New York, 13 September 2011 | AAP

Samantha Stosur, with the US Open trophy in hand, is ready to handle the pressure at January’s Australian Open in Melbourne.

Her coach David Taylor believes Australia’s latest grand slam champion will be prepared to handle the wave of expectation that will hit her during the Australian summer.

“I think she handled herself well in Australia [this year] but I think she learnt more than anything else,” he told AAP.

“What a learning experience being on billboards and being on TVs. She is ready for that now and much better prepared.

“I really look forward to her doing well in Australia, that is a massive dream for her.”

Despite her growing status in the sport, Stosur has enjoyed only a fraction of the attention at the French Open, Wimbledon and US Opens compared to her home slam.

“We’ll see how I handle it when the time comes,” Stosur said following her 6-2 6-3 US Open final win over Serena Williams.

“But if I can play like I did today, then hopefully it’s all going to be okay.”

Since making her breakthrough performance by reaching the 2009 French Open semifinals, Stosur has been rolled by Williams and Wimbledon champion Petra Kvitova in the fourth and third rounds respectively at the Australian Open.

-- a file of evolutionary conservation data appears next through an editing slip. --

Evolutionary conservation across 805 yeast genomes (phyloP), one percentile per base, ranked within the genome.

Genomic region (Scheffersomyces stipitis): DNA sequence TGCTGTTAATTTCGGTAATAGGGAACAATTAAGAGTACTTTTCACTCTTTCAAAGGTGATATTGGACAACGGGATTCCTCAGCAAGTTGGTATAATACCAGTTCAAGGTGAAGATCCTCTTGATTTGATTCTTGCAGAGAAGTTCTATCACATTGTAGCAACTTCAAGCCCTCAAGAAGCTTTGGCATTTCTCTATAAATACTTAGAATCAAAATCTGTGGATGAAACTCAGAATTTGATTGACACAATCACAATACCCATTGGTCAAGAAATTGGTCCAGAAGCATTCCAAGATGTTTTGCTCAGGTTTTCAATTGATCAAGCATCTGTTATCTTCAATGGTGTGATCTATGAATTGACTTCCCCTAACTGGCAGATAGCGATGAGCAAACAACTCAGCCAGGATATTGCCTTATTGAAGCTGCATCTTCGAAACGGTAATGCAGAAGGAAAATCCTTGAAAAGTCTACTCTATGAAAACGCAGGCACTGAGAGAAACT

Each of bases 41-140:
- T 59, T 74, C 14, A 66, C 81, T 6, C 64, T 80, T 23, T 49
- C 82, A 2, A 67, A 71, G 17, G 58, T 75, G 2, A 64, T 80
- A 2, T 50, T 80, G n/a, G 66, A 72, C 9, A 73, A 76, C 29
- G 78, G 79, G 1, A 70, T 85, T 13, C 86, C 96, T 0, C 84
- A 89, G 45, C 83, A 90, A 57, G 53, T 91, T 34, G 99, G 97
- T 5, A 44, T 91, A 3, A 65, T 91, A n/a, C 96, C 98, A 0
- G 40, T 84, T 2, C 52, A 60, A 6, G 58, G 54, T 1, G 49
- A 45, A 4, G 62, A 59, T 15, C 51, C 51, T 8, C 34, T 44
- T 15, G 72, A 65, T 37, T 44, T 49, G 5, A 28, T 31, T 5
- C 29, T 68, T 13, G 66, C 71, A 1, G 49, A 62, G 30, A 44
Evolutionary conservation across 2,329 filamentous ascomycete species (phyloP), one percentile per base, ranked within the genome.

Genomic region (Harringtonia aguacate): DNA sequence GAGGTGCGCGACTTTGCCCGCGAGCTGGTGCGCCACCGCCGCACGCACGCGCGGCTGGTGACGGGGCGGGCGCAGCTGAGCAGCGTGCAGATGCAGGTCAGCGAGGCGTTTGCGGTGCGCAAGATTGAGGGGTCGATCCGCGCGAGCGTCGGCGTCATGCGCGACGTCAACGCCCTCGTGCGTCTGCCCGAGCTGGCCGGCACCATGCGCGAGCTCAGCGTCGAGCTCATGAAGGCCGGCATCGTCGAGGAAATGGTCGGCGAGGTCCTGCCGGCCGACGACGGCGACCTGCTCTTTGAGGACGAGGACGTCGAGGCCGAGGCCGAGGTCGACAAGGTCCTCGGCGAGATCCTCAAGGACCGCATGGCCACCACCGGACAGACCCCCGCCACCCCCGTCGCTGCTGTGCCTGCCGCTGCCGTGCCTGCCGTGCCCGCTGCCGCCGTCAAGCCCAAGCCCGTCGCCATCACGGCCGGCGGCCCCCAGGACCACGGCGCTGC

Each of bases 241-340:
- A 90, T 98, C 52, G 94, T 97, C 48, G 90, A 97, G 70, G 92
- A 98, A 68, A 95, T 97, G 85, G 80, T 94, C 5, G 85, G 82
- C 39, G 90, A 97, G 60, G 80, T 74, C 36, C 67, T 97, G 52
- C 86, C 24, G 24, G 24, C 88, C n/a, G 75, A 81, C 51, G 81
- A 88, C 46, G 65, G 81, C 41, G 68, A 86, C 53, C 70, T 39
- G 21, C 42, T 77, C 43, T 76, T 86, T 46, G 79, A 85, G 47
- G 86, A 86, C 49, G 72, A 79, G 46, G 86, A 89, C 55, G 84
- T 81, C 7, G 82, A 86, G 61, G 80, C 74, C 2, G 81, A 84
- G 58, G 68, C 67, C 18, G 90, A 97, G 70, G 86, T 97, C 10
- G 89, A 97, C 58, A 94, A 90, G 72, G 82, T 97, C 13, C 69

Taylor maintained his belief that Stosur’s best surface was a slow hardcourt despite her best achievements before Flushing Meadows having come on clay at the French Open.

“Sam is one of the people that can win the Australian Open but there are five of them and let’s not forget that,” he said.

“She has put in a lot of work on the mental side [with AIS sports psychologist Ruth Anderson] and been open to new ideas.

“I can’t say enough about her. She has been able to look at herself hard in the mirror.”

Taylor said Stosur had been relentless in her pursuit to improve her game.

“No stone unturned, an absolute pleasure to coach,” he said.

“She is always just doing whatever she can to be a better tennis player and I have the best job on the tour.”

Stosur, who lost a year of her career after being diagnosed with Lyme disease in 2007, said the success at Flushing Meadows had made all of her sacrifices worthwhile.

“When I was younger, my family gave up a lot,” she said.

“My parents and my brothers got dragged through the tennis clubs.

“But I’m lucky that I had a really supportive family.

“They saw that I had this dream and drive and determination to be a tennis player and none of us knew if that was ever going to pay off.

“Playing all those small tournaments and I’ve slept in train stations and stayed in dodgy hotels and done the hard yards through many places, and it is awful.

“But it pays off in the end. I’d do it all over again if I had to.”